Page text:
Tuesday, June 14, 2011

Copyrights And Patents: Handed Down By The Aristocracy?

Granting patents was a way for the State to raise money without having to impose a tax. Dispensing them also helped secure the loyalty of favorites. The patentee in return received protection from competition. This was great for the State and the patentee but not for competition or the consumer.

In today’s system we’ve democratized and institutionalized intellectual property. Now anyone can apply. You don’t have to go to the king or be his buddy. You can just go to the patent office. But the same thing happens. Some companies apply for patents just to keep the wolves at bay. After all, if you don’t have patents someone might sue you or reinvent and patent the same ideas you are using. If you have a patent arsenal, others are afraid to sue you. So companies spend millions of dollars to obtain patents for defensive purposes.

Large companies rattle their sabers or sue each other, then make a deal, say, to cross-license their patents to each other. That’s fine for them because they have protection from each other’s competition. But what does it do to smaller companies? They don’t have big patent arsenals or a credible countersuit threat. So patents amount to a barrier to entry, the modern version of mercantilist protectionism.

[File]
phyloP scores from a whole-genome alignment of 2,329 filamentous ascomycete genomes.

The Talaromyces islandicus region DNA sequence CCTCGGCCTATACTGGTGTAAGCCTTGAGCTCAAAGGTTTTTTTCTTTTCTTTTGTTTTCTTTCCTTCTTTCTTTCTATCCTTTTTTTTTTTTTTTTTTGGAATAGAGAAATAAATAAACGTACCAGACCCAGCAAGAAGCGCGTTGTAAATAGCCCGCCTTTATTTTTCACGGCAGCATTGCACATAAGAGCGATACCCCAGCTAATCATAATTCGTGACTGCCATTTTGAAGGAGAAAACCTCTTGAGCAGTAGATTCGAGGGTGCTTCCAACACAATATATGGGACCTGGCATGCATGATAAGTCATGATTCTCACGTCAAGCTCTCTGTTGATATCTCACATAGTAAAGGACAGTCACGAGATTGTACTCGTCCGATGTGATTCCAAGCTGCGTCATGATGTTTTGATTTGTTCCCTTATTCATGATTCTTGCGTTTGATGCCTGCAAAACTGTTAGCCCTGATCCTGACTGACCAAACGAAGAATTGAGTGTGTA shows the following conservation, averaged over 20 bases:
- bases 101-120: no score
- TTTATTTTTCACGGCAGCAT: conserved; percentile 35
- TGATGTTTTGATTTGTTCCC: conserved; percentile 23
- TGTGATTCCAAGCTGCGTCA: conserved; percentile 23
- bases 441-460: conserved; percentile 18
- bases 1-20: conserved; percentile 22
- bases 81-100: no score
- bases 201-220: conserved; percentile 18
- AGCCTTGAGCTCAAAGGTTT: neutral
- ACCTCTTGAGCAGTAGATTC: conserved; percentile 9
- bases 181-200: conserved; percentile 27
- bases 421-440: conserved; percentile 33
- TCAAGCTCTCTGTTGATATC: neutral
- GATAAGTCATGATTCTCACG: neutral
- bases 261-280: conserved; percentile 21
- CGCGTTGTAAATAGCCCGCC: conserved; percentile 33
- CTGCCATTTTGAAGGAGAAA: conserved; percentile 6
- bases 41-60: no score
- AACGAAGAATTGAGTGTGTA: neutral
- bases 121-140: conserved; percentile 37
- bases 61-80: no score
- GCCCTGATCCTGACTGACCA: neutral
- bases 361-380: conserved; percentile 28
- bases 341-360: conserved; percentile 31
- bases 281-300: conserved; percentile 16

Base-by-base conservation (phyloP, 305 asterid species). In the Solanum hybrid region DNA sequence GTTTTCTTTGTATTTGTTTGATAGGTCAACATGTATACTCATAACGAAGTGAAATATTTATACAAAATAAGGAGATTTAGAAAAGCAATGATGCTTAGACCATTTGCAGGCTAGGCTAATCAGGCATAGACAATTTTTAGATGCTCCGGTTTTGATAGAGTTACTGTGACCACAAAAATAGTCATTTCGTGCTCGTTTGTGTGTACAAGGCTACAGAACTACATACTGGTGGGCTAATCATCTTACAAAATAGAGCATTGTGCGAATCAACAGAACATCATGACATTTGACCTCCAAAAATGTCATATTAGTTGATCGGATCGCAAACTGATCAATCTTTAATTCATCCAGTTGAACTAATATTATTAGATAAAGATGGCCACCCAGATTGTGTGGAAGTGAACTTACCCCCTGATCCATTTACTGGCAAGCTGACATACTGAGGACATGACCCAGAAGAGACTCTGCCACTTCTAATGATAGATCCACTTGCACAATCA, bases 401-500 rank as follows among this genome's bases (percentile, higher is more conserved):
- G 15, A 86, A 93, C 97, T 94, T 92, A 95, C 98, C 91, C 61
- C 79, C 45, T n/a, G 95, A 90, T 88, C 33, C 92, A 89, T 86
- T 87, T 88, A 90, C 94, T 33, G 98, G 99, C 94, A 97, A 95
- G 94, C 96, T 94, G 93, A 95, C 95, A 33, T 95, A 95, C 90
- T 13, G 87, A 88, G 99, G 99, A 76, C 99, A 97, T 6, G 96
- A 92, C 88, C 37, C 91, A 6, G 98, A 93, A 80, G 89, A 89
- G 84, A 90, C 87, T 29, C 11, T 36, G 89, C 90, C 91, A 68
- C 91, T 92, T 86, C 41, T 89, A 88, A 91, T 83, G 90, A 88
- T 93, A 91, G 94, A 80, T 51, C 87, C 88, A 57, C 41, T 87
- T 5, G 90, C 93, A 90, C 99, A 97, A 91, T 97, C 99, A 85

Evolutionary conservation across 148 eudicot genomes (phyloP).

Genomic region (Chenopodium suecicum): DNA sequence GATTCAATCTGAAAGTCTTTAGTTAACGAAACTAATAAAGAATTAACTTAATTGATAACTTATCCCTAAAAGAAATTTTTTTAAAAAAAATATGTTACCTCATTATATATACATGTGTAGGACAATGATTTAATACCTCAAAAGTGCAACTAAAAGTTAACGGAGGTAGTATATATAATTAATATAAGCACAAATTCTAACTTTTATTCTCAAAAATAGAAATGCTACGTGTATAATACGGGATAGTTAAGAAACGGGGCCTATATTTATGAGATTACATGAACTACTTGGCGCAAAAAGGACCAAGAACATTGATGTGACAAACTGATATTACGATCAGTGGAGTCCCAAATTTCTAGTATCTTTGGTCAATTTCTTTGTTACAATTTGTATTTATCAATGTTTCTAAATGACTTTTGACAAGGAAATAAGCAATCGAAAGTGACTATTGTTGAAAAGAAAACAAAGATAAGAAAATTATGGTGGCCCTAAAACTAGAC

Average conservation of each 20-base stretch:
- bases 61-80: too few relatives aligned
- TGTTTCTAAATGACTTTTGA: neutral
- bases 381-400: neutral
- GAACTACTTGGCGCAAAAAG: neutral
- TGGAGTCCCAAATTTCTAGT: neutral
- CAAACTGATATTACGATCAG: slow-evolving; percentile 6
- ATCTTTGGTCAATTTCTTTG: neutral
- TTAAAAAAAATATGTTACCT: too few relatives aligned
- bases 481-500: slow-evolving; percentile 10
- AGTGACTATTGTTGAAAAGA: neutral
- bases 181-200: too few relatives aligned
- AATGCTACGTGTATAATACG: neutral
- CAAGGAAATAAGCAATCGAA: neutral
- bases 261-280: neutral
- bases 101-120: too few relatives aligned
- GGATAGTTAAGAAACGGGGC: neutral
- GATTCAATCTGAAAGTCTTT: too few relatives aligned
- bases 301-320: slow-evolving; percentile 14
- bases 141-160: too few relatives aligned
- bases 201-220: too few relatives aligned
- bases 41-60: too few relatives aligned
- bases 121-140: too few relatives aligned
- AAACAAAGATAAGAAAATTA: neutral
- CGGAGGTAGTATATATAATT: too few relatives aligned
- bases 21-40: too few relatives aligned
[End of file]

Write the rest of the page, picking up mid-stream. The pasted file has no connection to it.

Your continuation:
What about copyright? The roots literally lie in censorship. It was easy for State and church to control thought by controlling the scribes, but then the printing press came along, and the authorities worried that they couldn’t control official thought as easily. 

So Queen Mary created the Stationer’s Company in 1557, with the exclusive franchise over book publishing, to control the press and what information the people could access. When the charter of the Stationer’s Company expired, the publishers lobbied for an extension, but in the Statute of Anne (1710) Parliament gave copyright to authors instead. Authors liked this because it freed their works from State control. Nowadays they use copyright much as the State originally did: to censor and ban books.

Quite the interesting read on how patents and copyrights can stifle growth. My foray into the business world taught me certain valuable lessons, one of which was the fact that whomever had the most to spend on lawyers usually won a copyright or patent fight.

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